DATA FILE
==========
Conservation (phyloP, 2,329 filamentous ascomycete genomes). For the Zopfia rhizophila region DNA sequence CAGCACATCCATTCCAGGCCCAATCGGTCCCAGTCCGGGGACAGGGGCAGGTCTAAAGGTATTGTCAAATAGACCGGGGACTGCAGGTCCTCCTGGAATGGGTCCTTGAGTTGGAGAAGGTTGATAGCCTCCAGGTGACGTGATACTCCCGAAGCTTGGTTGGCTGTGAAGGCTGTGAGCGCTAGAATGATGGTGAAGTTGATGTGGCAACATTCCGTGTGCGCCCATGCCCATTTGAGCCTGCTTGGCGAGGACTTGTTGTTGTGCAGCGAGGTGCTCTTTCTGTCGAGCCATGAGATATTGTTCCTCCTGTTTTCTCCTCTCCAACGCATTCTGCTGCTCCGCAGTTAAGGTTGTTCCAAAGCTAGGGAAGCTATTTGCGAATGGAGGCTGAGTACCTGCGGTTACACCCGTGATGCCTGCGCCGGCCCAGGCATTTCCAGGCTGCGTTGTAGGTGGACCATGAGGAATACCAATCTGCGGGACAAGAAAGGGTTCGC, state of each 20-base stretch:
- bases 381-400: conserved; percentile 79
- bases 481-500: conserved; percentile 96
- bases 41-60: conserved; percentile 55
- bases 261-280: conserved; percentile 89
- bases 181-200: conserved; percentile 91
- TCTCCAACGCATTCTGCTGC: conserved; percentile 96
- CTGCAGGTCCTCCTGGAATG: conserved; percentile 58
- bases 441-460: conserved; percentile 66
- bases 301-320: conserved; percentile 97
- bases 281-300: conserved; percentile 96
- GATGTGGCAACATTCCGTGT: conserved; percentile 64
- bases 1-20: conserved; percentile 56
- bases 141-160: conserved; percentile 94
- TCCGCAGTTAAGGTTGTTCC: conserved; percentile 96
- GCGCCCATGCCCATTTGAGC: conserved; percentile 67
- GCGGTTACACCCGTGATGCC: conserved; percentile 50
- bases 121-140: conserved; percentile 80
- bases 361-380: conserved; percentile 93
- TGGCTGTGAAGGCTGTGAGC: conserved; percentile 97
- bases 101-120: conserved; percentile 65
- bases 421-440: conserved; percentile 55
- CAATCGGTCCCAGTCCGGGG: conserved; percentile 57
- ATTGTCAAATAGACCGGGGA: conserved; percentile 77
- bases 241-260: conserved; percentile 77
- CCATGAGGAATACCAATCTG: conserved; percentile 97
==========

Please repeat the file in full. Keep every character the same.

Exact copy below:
Conservation (phyloP, 2,329 filamentous ascomycete genomes). For the Zopfia rhizophila region DNA sequence CAGCACATCCATTCCAGGCCCAATCGGTCCCAGTCCGGGGACAGGGGCAGGTCTAAAGGTATTGTCAAATAGACCGGGGACTGCAGGTCCTCCTGGAATGGGTCCTTGAGTTGGAGAAGGTTGATAGCCTCCAGGTGACGTGATACTCCCGAAGCTTGGTTGGCTGTGAAGGCTGTGAGCGCTAGAATGATGGTGAAGTTGATGTGGCAACATTCCGTGTGCGCCCATGCCCATTTGAGCCTGCTTGGCGAGGACTTGTTGTTGTGCAGCGAGGTGCTCTTTCTGTCGAGCCATGAGATATTGTTCCTCCTGTTTTCTCCTCTCCAACGCATTCTGCTGCTCCGCAGTTAAGGTTGTTCCAAAGCTAGGGAAGCTATTTGCGAATGGAGGCTGAGTACCTGCGGTTACACCCGTGATGCCTGCGCCGGCCCAGGCATTTCCAGGCTGCGTTGTAGGTGGACCATGAGGAATACCAATCTGCGGGACAAGAAAGGGTTCGC, state of each 20-base stretch:
- bases 381-400: conserved; percentile 79
- bases 481-500: conserved; percentile 96
- bases 41-60: conserved; percentile 55
- bases 261-280: conserved; percentile 89
- bases 181-200: conserved; percentile 91
- TCTCCAACGCATTCTGCTGC: conserved; percentile 96
- CTGCAGGTCCTCCTGGAATG: conserved; percentile 58
- bases 441-460: conserved; percentile 66
- bases 301-320: conserved; percentile 97
- bases 281-300: conserved; percentile 96
- GATGTGGCAACATTCCGTGT: conserved; percentile 64
- bases 1-20: conserved; percentile 56
- bases 141-160: conserved; percentile 94
- TCCGCAGTTAAGGTTGTTCC: conserved; percentile 96
- GCGCCCATGCCCATTTGAGC: conserved; percentile 67
- GCGGTTACACCCGTGATGCC: conserved; percentile 50
- bases 121-140: conserved; percentile 80
- bases 361-380: conserved; percentile 93
- TGGCTGTGAAGGCTGTGAGC: conserved; percentile 97
- bases 101-120: conserved; percentile 65
- bases 421-440: conserved; percentile 55
- CAATCGGTCCCAGTCCGGGG: conserved; percentile 57
- ATTGTCAAATAGACCGGGGA: conserved; percentile 77
- bases 241-260: conserved; percentile 77
- CCATGAGGAATACCAATCTG: conserved; percentile 97